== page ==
Vandalur zoo has a packed reptile enclosure

By Balasubramani Muniyandi Published on Jul 21, 2018 02:47 PM IST

Chennai: In continuation of our Zoo Tales series, centered on Arignar Anna Zoological Park, famoulsy known as Vandalur zoo, this week our focus will be on reptiles - specifically turtles, tortoises and crocodiles.

Even as we were walking towards the reptile enclosure, a few visitors were talking about how unclean and dirty the water looked.

Zoo veterinarian K Sridhar with a wry smile said. “Only if we change the water every day and keep it clean these reptiles will get affected. It is not that we do not clean the water, but this is how the natural environment of the reptiles will be. This is their ecosystem and we do not interfere with it unless needed,” he said.

He added when it comes to reptiles, their focus was more on the eco-system than on the animals.

“Health assessment is done by calculating various elements such as pH level of water, relative humidity, temperature, windspeed and radiation. If all these factors are normal, then the animals will stay healthy. Sands that are kept in the reptile enclosures are flamed at 1,000 degrees Celsius and disinfectants are used to kill parasitic worms,” he said.

Zoo director S Yuvaraj and deputy director Sudha Ramen have been very supportive and have provided us with the latest portable machines to calculate these factors, said the vets at the zoo hospital.


Veterinarian Boon Allwyn said a variety of tortoises and turtles are kept in the facility. “However, the most popular of them all is the star tortoise which any avid news reader will be familiar with. Not a single day passes without news about people trying to smuggle the species. Though we do not know the actual reason behind the act, it is believed that they are being smuggled for rearing as pets and as ‘vasthu’ animals,” he said.

Talking about the process involved after taking in these animals, Boon said they are first stabilised, their vitals checked and they are isolated in the transit area and screened for endoparasites.

“Rehabilitation is done for these animals as they will be under stress due to human intervention. After this, they are acclamatised to the zoo conditions and given natural feed. Each turtle has its own biometric and geo-tagging. Once the turtle gets healthy, we release them in their respective location if they are not needed in the zoo,” he added.

He further said It is hard to identify a sick turtle / tortoise and most of the times they fall sick in groups.

Boon said it is tough to condition or train reptiles. “We conduct trials and see what they like and what they eat.”

He said the pH level of the water in the turtle enclosure is checked once a month which helps to know what is happening with the animals.

“The animal keepers will inform us about any visible change. People are worried about how dirty the water is. However, the algae in the water and the turtles coexist which helps the animals stay healthy,” he explained.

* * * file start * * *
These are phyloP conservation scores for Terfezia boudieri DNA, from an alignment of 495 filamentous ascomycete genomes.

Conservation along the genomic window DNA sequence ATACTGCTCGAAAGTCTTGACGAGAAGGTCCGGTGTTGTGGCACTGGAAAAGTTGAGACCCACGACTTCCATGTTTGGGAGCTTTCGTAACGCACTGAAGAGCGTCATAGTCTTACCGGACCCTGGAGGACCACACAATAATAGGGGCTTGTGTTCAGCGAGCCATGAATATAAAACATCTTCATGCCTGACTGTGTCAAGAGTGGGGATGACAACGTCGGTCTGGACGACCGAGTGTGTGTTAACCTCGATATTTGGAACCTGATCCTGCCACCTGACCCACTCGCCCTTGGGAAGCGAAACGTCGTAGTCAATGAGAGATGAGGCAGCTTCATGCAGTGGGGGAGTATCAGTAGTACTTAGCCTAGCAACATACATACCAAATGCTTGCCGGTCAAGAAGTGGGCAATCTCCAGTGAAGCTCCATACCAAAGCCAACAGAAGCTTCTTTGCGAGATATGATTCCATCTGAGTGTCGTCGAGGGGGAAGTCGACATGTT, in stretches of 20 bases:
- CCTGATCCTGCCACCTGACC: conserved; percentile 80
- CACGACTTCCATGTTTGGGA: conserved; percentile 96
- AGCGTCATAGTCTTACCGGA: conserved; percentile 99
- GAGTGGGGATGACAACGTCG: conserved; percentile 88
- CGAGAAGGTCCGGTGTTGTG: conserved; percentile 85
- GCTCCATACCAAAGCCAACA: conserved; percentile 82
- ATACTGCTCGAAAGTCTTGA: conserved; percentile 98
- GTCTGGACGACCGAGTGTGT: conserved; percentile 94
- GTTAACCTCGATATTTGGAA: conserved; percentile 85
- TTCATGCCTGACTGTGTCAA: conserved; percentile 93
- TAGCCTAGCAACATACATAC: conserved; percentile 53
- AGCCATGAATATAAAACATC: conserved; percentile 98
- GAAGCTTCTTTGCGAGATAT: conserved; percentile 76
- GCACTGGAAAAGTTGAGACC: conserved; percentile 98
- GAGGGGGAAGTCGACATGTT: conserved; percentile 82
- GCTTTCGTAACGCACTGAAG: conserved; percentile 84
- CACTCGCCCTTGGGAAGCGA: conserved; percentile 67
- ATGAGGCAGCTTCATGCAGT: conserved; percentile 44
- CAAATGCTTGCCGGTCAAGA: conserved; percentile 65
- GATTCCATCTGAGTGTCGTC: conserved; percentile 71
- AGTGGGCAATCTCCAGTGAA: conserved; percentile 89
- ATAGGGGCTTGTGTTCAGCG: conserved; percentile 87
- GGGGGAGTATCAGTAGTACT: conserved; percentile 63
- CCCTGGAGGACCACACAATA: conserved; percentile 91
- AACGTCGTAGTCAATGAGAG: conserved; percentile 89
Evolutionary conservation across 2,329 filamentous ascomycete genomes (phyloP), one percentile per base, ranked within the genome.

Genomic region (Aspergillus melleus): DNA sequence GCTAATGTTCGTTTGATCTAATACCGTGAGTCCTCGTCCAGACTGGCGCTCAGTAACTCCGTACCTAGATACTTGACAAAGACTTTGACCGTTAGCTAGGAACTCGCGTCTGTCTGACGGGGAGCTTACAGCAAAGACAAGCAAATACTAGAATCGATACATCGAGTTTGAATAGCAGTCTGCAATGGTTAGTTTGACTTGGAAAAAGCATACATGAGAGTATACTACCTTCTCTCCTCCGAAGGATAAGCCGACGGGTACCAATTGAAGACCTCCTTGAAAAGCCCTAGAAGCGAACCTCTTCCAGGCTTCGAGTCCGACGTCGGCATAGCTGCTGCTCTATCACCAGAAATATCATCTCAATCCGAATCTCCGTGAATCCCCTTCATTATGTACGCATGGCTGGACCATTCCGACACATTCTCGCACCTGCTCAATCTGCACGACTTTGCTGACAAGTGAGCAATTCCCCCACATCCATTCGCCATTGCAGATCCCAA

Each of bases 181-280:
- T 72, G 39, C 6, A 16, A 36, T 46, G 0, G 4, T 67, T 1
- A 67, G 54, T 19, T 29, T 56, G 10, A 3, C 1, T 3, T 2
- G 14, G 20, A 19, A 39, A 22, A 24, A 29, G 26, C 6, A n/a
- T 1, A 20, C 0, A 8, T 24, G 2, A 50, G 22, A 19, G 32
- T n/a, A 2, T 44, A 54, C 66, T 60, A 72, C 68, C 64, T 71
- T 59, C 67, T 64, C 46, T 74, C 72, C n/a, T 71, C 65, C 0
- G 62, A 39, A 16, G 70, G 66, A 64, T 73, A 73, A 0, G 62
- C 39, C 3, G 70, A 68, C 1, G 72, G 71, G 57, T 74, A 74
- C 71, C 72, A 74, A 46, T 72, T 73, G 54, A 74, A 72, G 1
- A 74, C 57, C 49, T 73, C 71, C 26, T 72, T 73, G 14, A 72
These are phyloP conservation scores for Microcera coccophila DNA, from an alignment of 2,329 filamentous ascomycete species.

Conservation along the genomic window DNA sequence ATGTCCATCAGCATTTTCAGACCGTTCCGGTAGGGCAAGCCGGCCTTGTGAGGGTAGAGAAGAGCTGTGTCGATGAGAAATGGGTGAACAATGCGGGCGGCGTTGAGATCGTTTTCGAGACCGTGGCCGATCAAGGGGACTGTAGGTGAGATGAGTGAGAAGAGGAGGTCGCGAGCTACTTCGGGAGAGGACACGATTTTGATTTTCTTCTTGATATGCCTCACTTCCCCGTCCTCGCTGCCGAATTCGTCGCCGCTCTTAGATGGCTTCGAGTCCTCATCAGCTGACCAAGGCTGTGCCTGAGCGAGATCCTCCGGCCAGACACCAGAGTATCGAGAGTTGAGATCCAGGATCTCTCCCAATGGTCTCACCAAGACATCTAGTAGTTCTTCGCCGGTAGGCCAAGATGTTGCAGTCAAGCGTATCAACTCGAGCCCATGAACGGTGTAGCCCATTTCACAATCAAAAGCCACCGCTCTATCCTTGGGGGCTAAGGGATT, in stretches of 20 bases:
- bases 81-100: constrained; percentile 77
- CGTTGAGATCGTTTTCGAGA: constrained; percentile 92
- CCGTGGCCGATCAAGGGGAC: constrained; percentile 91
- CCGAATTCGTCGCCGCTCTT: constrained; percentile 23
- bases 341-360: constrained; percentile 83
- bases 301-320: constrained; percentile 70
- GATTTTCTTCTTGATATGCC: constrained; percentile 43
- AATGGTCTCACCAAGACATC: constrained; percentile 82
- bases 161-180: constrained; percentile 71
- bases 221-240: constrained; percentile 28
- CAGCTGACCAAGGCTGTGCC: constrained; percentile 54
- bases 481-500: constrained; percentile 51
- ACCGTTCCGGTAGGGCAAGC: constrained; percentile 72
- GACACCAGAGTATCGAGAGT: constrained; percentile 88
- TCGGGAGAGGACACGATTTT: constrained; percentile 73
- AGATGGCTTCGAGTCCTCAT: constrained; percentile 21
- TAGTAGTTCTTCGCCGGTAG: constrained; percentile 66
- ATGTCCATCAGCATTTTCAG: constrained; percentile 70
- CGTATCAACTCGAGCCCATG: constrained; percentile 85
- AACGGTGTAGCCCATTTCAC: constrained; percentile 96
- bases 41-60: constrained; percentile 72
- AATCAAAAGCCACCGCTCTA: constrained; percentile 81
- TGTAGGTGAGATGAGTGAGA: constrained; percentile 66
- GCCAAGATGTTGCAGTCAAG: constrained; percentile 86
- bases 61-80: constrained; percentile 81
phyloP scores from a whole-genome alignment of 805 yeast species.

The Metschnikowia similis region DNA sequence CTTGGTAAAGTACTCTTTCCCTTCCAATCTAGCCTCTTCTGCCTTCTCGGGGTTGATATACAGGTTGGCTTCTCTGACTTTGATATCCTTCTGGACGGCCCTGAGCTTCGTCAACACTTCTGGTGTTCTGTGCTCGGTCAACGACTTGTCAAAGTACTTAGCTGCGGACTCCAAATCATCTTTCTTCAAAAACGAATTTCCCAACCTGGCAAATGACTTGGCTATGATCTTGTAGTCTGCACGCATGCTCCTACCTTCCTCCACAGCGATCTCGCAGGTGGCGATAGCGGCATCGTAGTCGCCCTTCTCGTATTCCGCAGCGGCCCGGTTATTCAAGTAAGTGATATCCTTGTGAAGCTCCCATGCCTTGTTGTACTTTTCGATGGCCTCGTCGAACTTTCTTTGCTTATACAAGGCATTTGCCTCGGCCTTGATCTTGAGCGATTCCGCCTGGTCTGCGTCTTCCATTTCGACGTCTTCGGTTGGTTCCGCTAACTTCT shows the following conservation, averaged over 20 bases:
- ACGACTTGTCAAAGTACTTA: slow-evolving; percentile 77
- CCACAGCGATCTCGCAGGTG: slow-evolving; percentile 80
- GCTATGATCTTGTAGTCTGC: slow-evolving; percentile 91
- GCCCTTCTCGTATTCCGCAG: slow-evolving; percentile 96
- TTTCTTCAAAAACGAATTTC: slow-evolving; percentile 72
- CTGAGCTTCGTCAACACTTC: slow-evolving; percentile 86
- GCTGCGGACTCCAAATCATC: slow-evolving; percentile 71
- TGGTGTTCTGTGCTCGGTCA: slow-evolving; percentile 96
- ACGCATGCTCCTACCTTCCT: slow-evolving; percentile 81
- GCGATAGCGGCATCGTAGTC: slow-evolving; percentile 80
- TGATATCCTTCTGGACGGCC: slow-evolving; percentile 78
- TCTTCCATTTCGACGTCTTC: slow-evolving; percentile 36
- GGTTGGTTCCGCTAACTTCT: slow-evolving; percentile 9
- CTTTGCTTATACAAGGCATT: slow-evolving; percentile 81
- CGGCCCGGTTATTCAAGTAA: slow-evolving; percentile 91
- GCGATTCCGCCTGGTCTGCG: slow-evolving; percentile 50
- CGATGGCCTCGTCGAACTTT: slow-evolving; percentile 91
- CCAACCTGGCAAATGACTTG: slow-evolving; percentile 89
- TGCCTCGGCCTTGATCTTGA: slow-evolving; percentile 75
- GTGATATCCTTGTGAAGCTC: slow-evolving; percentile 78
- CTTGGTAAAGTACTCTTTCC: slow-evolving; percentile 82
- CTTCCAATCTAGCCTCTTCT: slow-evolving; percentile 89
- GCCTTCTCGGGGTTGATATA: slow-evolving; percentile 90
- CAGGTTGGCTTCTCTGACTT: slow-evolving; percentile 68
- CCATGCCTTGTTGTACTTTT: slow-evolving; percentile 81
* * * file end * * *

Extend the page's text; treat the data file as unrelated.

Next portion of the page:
Veterinarian Kalaignan chipping in about how they identify a sick reptile. One of the main factors is the movement of the animal, he said.

“If a reptile does not have much movement, it means that it is healthy; more frequent the animal moves, more the chances that it is sick,” he said.

As far as the reptiles are concerned they save all their energy for eating and reproducing. They need to maintain optimal temperature even to digest their food, he said.

Unlike in mammals, tranquilisers do not work in reptiles. They will be effective only if the reptiles are in their optimum temperature.

“Reptiles are early animals, as the drug will go to the kidney if injected through the hind legs, we inject in the forelimb if at all required,” said Kalaignan.


Boon said when it comes to treating crocodiles, tranqulisers will be of little help and this is where the role of the animal keepers comes into play. Even without knowing what is animal conditioning, they have been doing it for years.

“The biggest problem with crocs is infighting. Very rarely one or two will have deficiency or bone problem and we alter the diet and give supplements. The enclosures of the reptiles are located based on a design which will suit the animals kept in that particular location,” he said.

There are around 11 varieties of crocodiles from different geographical places. “We have scute cutting, which helps in marking the animals. Finding out a sick reptile is challenging, Crocodiles get sick individually. During treatment we use snare technique and isolate the croc to treat it,” said Boon.


Crocodile keeping its mouth open is not to attract food. Rather, it is to regulate temperature. The blood in the vascular region that is exposed to the air, will carry the heat into the body to regulate the temperature. It is called basking.


Now that reptiles have been covered, now we move on to mammals. Take an elephant safari with us on 28 July.